Photograph by Jeff Harris for MONEY
By Alexandra Mondalek
March 15, 2016

In case you haven’t tuned in to a presidential debate in the last six months, here’s a news flash: People are increasingly alarmed about the rising cost of higher education in America. But hundreds of thousands of parents are doing something about it. In fact, 400,000 Americans opened new college savings accounts in the last year.

That’s one of the findings in a new report from the College Savings Plans Network. In December 2015, the total number of 529 college savings plans in America reached 12.5 million, up from 12.1 million the year before.

The total amount invested in these plans rose as well, hitting $253 billion in 2015. That’s up $5.3 billion from the year earlier, and it represents an increase of more than $100 billion compared to a decade ago.

Young Boozer, Chair of the College Savings Plans Network and Alabama State Treasurer, says that despite market turbulence in the last year, the increases in both the total number and amount invested in 529 accounts are good signs.

“I think people would be surprised at how much people have saved to date in this program,” Boozer says. “But this is a growing program, and I expect it to grow every year.”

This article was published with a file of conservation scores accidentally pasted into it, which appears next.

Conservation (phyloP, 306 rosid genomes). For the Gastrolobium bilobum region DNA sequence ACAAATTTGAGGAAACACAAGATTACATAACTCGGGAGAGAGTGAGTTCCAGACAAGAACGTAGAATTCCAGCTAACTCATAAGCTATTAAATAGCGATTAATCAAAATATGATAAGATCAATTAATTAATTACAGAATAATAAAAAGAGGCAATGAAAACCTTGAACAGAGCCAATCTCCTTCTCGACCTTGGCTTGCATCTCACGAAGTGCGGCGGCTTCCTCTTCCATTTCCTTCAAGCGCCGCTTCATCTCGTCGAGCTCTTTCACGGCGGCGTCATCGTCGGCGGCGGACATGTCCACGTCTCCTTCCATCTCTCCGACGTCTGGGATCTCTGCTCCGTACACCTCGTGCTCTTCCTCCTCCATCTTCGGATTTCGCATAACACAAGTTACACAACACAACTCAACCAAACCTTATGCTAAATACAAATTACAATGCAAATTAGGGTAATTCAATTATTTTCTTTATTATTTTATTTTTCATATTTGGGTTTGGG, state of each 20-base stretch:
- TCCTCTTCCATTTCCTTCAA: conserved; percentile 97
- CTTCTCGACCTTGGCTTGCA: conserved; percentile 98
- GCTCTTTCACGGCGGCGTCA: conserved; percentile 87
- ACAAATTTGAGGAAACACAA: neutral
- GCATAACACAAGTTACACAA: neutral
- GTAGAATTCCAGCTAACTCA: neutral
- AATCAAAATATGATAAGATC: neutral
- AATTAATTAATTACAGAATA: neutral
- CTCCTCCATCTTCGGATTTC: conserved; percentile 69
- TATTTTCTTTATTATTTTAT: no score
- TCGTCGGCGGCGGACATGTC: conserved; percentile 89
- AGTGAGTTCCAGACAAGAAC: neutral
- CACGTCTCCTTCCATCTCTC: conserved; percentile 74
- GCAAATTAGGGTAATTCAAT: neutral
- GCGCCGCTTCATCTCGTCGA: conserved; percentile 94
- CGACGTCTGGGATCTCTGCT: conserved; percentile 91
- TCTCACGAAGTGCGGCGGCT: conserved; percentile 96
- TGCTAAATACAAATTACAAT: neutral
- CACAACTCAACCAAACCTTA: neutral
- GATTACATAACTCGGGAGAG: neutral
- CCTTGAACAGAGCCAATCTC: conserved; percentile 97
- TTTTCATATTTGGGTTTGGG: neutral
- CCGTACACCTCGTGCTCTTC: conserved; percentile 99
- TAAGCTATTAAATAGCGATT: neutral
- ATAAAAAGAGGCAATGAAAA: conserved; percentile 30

The increase in savings plans and investments isn’t too surprising when you consider the crippling (and rising) cost of education. According to FinAid.org by way of the CSPN report, the cost of college tuition will likely increase about 8% each year, meaning the cost of college roughly doubles every nine years. MONEY calculated that four years of tuition at a public college could cost $100,000 (in today’s dollars) 18 years from now.

Some speculate that saving for college doesn’t pay off, but they likely haven’t considered that saving for college now saves on costly student loan interest rates in the future. For example, every $100 you save for college today can reduce student bills after graduation by $240.

Investing in a 529 also allows you to save for school tax-free, as long as the money is used for higher-education expenses, which include things like computers and other tech for students.

Read next: 5 Costly 529 College Savings Plan Mistakes

Previous research indicates that only one in four parents saving for college puts money in a 529 account. If you’re not already invested in a 529 and have a child who plans on attending college, Boozer says it’s never too late to start.

“Saving for college through the vehicle of a 529 plan is the best way to save for college period, end of sentence,” he says. “There is nothing better.”

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